How To Use Leading Lines

Convey depth and movement as you lead the viewer through a scene

Lead viewers of your photographs through a scenic journey by incorporating lines into your images. Strategically placed, you control where the viewer enters your image, how the viewer’s eye travels through the image and even direct the viewer to the most important elements within your photos. The lines can be bold and pronounced or soft and subtle. It doesn’t matter. What is important is they enhance the image in a positive way as the viewer courses his or her eyes throughout your photo.

Lines help convey depth when they start at the perimeter of the photo and converge at a key part of the composition. They can also convey movement depending on their direction of flow and how they create rhythm. The direction of the flow is critical to keep the viewer within the boundary of the edges. The direction in which they run communicates further implications. For instance, horizontal lines exude very different meanings than vertical or diagonal ones.

A Line In The Sand

In the image of the Totem Pole taken in Monument Valley, there are a number of ways I incorporated lines. I used leading lines and strong verticals. Vertical lines are synonymous with power, strength and fortitude. When people stand tall it represents confidence and power. Think about the expression, “Look up to your elders.” It implies they be respected for their intelligence, knowledge and stature. Compositionally, strong vertical sand patterns lead directly to the iconic and proud totem. The straight vertical of the formation dominates the sky and commands attention.

The Story Line

In the image of the formation known as The Wave, the vast majority of lines are curved. These portray grace and beauty. The eye gently flows through the image as one curved line brings the viewer to the next curve and so on. Curved lines depict harmony and elegance. Even though the material in the composition is comprised of hard rock, the lines soften it and give the viewer the feeling the rock isn’t hard to the touch.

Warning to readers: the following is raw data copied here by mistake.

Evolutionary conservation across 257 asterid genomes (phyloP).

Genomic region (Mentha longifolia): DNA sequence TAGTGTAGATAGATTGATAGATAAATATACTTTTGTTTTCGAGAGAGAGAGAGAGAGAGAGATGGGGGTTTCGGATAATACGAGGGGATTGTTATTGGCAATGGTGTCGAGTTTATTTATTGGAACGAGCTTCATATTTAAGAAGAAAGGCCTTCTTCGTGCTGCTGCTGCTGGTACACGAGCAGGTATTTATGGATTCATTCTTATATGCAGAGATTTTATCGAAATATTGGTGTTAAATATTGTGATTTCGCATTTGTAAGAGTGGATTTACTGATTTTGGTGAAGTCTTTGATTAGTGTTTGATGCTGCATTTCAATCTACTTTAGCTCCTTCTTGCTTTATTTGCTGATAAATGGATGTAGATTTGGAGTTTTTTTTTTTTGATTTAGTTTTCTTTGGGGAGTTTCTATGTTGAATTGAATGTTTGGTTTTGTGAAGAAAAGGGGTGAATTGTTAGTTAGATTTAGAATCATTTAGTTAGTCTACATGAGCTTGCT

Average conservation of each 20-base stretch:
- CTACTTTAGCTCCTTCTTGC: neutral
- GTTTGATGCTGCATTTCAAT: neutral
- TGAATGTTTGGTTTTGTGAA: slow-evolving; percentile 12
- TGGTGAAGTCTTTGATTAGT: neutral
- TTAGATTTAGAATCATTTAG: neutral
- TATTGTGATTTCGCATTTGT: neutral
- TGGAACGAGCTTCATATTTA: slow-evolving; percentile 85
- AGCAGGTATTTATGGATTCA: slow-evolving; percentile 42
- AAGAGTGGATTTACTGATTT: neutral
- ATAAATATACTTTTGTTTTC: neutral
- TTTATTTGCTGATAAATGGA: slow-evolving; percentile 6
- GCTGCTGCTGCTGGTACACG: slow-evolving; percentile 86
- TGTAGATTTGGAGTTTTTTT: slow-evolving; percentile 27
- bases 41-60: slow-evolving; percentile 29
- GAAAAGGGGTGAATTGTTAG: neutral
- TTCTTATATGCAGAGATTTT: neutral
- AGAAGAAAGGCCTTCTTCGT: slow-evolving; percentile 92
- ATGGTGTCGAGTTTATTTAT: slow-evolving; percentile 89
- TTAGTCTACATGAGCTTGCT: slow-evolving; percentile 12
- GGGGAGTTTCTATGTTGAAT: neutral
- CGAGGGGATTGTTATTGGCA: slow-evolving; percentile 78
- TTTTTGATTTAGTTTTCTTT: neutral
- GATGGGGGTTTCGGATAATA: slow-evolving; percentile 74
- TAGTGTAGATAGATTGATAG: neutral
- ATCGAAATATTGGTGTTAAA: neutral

Read Between The Lines

The close-up photo of the tree pattern was deliberately made with my tripod head at a 30-degree angle. In reality, the lines of the bristlecone tree are vertical, but because I wanted to depict movement, speed and action, I intentionally skewed the composition. Lines that run diagonally show motion. I made the lines convey movement rather than appear static as they’d have appeared if I hadn’t skewed the camera.

Draw the Line

Converging lines command the viewer’s attention to fixate upon a single focal point. They create depth in a two-dimensional photograph by bringing the viewer to the location within the composition where the lines come to stop. In the image made in Zion National Park, I included the yellow line on the road, which allows the viewer to enter the frame and be led to the primary red rock formations of the park.

To learn more about this subject, join Russ on one of his photo safaris to Tanzania. Visit   www.russburdenphotography.com   to get more information.

Photography is what motivates me to move through life in a positive way. Photography is ͞All About The Light͟ and it’s the first thing I seek out before I press the shutter. Optimally, I pursue great subjects in great light, but if there’s an ordinary subject in great light, I still press the shutter. I love to share the photographic knowledge I’ve accumulated and I hope my enthusiasm is contagious so I can motivate others to feel the same way I do about my photography.